The covid goddess appeared upon me in spring and told me to create
random exams for online examination so that the individual solutions
could not be shared. I started with auto-multiple-choice, but then I
noticed its basic computation capabilities, based on the latex package
fpeval, are not enough to build questions on many topics.
tried to call sagetex from auto-multiple-choice, and I did succeed, but
it was akward and buggy, since both sagetex and auto-multiple-choice
hack LaTeX in incompatible ways to bypass the limitations of the
Eventually, I wrote my own system for generating exams, based on sagetex alone. It works like this:
file.tex" compiles the latex file, but does not eval sage, as in
sagetex, so it is compatible with latex editors. This file has some
markup for the solution, and for multiple choice questions (optional).
- the standard sagetex sequence works as usual:
- pdflatex file.tex
- sage file.sagetex.sage
- pdflatex file.tex
- the command "./process file.tex" is just the three above commands in succesion
- the command "./process file.tex all", however, reads all student data from "students.csv" and generates
- the statements id1.pdf, id2.pdf, etcétera, in the "question" folder
- the solutions, id1.pdf, id2.pdf, etcétera, in the "solution" folder
- If there are forms in the pdf, then "file.data" contains info about the questions and the correct solution for each question.
It can be used in two ways:
multiple choice exam for each student, which you can send by email or
distribute using a "folder" activity in moodle, and collect using an
"assign" activity in moodle. After downloading the filled exams from
moodle, the script in the "grade" folder helps grade automatically. It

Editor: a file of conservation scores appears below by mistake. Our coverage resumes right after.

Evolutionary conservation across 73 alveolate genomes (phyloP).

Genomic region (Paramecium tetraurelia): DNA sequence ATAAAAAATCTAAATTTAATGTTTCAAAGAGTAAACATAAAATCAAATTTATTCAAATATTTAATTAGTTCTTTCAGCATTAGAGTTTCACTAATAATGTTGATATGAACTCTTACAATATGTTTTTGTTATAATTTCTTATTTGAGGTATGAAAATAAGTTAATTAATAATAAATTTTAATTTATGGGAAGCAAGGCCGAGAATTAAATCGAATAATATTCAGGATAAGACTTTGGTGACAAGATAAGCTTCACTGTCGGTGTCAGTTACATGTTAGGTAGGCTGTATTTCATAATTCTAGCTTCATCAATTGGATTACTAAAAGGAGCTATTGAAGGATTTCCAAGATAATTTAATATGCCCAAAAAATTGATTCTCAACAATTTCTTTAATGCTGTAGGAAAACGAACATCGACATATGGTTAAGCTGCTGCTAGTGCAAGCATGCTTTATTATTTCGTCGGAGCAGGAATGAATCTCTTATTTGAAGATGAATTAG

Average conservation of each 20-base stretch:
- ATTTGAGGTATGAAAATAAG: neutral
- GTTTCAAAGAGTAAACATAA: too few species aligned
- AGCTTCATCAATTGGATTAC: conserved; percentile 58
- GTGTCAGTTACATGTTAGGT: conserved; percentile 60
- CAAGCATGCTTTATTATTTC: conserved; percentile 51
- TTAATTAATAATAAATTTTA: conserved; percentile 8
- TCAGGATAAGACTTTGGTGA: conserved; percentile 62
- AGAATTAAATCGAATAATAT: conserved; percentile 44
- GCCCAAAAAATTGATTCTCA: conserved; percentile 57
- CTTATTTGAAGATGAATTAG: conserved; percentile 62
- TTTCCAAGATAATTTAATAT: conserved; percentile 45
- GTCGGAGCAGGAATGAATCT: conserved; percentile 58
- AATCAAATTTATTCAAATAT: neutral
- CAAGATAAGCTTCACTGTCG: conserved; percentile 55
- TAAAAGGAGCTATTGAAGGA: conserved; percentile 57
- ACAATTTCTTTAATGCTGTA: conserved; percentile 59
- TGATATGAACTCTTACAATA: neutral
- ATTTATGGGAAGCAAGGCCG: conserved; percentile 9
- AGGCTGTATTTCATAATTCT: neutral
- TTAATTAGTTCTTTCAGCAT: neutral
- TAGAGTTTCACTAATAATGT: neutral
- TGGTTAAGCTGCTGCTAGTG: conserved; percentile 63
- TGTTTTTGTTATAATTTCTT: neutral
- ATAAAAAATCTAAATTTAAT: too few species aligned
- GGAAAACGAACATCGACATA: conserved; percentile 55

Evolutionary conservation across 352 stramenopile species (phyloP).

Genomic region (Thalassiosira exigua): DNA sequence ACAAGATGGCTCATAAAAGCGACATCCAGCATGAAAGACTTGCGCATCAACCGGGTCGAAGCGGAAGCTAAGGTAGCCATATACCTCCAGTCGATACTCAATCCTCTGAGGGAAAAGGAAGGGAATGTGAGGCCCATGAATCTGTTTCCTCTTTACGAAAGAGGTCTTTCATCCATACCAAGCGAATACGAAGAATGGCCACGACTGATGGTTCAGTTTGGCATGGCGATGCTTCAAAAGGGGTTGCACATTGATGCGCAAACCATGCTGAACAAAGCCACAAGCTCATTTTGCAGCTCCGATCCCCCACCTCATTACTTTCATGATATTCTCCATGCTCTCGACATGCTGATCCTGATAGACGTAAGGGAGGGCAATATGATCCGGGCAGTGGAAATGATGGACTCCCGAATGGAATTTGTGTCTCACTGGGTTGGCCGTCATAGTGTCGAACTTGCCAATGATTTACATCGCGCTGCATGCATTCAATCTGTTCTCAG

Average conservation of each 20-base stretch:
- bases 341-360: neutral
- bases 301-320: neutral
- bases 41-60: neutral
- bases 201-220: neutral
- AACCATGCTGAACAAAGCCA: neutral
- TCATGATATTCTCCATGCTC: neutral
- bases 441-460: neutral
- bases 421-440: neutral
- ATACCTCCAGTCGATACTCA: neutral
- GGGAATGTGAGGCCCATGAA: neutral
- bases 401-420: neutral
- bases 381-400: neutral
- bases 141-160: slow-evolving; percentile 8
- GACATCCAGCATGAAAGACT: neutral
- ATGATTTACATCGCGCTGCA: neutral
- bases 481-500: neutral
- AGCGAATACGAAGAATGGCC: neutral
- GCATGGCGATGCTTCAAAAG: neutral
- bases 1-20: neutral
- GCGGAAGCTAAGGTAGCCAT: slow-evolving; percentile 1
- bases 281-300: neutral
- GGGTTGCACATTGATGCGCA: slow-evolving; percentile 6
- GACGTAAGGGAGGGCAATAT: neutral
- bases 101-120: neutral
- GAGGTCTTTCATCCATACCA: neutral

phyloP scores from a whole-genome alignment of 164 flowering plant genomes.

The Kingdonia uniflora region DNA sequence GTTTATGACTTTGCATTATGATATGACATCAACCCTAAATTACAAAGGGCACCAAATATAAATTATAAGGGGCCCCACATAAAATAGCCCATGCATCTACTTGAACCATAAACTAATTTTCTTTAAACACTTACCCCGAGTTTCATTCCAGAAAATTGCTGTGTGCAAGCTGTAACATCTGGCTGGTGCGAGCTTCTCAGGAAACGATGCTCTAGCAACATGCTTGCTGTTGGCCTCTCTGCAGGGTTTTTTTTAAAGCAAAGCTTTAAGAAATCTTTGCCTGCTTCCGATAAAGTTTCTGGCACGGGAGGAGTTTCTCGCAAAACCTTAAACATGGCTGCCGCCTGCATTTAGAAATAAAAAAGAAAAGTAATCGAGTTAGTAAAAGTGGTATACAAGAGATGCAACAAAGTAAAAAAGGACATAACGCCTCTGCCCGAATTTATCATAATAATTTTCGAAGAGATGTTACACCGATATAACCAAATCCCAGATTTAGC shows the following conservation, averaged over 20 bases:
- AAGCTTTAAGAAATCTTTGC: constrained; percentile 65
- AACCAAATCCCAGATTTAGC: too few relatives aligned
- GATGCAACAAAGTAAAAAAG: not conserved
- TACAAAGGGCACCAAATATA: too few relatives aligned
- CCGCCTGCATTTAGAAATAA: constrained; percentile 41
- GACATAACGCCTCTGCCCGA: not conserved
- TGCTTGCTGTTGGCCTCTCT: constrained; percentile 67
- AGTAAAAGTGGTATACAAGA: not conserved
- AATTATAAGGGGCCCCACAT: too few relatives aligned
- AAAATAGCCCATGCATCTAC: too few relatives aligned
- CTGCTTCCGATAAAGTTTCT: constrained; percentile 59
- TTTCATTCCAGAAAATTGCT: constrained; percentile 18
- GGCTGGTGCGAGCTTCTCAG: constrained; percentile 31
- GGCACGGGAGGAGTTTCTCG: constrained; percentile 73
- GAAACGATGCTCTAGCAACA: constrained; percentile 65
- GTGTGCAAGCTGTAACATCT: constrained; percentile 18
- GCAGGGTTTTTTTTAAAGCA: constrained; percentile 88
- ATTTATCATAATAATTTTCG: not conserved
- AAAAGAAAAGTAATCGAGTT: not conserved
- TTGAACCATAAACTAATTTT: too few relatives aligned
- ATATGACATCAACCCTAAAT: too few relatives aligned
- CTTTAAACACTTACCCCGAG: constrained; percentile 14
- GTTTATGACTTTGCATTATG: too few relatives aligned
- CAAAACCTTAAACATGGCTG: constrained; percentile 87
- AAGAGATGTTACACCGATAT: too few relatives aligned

only works if the students fill the pdf forms correctly, it doesn't work
if they draw on top using whatever means.
- An open question exam.
both of them a detailed solution is useful to the student. For open
questions, it can also be interesting for the grader, since it makes
easier to detect mistakes in the computations. In the examples that you
can find in the adjoint zip file, you will not find that possibility,
but I did it in the messy exam with auto-multiple-choice and sageexam,
it could be done with this system and I'm sure you know well what I
I'd be glad to have some feedback. It is important to
work out the details, so that a system like this can be used by more
people that know little sage and python. There are many possible
improvements, like text field questions that are checked with sage
symbolic capabilities, exporting to moodle questions, and many others.
The real treat will come when we start to design questions where the
number of vectors, the dimension of each of the subspaces and their
intersections, and so on, are different each time, so that the same
question can be used for sparring a few times.
But I'd like to get the basics right first. Maybe the R exams module is
showing the righteous way? But it doesn't work in a latex editor...